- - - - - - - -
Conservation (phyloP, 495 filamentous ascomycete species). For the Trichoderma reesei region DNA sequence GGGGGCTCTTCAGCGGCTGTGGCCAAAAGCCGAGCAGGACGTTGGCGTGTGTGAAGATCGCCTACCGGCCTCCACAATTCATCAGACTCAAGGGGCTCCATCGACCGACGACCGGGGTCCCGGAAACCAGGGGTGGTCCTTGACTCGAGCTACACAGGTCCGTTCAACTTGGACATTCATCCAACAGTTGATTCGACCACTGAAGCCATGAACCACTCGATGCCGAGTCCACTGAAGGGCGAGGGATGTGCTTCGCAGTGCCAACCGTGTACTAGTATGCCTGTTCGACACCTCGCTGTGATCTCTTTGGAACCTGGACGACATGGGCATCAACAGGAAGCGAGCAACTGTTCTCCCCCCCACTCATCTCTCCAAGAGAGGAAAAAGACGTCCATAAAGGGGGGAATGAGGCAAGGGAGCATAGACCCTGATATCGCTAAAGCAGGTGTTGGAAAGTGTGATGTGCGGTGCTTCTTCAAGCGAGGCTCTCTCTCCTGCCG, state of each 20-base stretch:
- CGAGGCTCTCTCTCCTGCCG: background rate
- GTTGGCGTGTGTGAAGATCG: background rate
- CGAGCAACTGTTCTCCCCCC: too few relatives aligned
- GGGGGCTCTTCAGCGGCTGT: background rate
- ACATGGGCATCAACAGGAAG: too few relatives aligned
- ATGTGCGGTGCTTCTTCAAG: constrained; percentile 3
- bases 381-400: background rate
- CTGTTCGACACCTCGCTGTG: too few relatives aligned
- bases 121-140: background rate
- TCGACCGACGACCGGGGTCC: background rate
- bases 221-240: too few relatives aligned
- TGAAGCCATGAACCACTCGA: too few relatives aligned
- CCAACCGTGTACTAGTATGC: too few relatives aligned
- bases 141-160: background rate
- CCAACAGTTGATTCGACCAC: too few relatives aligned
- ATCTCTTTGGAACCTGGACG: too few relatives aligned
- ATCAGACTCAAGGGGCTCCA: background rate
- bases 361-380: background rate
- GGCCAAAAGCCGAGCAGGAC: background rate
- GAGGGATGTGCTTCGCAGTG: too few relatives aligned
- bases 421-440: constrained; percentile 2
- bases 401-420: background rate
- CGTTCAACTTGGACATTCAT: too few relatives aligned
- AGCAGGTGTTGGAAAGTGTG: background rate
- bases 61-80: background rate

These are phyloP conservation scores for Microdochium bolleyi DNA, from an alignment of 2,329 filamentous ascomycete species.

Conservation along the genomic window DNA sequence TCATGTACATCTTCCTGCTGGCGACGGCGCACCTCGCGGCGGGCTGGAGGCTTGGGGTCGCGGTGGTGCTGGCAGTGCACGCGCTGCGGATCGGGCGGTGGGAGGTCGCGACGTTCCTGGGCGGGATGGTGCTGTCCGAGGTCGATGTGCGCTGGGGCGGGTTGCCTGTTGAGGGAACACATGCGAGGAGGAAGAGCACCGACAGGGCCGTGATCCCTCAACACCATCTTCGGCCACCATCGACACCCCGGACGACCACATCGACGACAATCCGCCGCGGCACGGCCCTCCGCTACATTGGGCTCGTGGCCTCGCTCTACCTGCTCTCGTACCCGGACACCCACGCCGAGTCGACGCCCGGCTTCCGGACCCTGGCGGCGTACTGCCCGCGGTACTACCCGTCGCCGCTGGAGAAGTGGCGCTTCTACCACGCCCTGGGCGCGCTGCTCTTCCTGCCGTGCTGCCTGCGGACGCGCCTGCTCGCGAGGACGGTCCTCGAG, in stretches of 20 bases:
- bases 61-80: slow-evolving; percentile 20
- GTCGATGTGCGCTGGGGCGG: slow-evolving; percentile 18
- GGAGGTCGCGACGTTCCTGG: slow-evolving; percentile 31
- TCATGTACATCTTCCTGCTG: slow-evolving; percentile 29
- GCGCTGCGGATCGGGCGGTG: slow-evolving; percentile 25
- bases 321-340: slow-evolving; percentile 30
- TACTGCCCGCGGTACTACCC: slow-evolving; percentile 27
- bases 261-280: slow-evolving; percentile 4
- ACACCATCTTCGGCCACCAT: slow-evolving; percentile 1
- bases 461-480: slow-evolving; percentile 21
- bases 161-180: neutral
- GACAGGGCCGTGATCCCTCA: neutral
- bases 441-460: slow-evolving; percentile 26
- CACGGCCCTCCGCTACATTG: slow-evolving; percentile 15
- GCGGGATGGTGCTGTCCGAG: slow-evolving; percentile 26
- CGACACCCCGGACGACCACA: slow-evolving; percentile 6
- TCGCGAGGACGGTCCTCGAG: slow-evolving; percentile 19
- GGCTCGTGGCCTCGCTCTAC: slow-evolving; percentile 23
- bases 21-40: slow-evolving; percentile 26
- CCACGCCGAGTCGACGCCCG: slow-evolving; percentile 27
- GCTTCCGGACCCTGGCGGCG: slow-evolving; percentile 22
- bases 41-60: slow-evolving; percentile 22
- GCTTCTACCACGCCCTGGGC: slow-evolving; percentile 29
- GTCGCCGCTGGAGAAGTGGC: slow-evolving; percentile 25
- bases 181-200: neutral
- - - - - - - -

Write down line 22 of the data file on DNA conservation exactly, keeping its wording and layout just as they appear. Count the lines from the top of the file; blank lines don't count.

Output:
- bases 421-440: constrained; percentile 2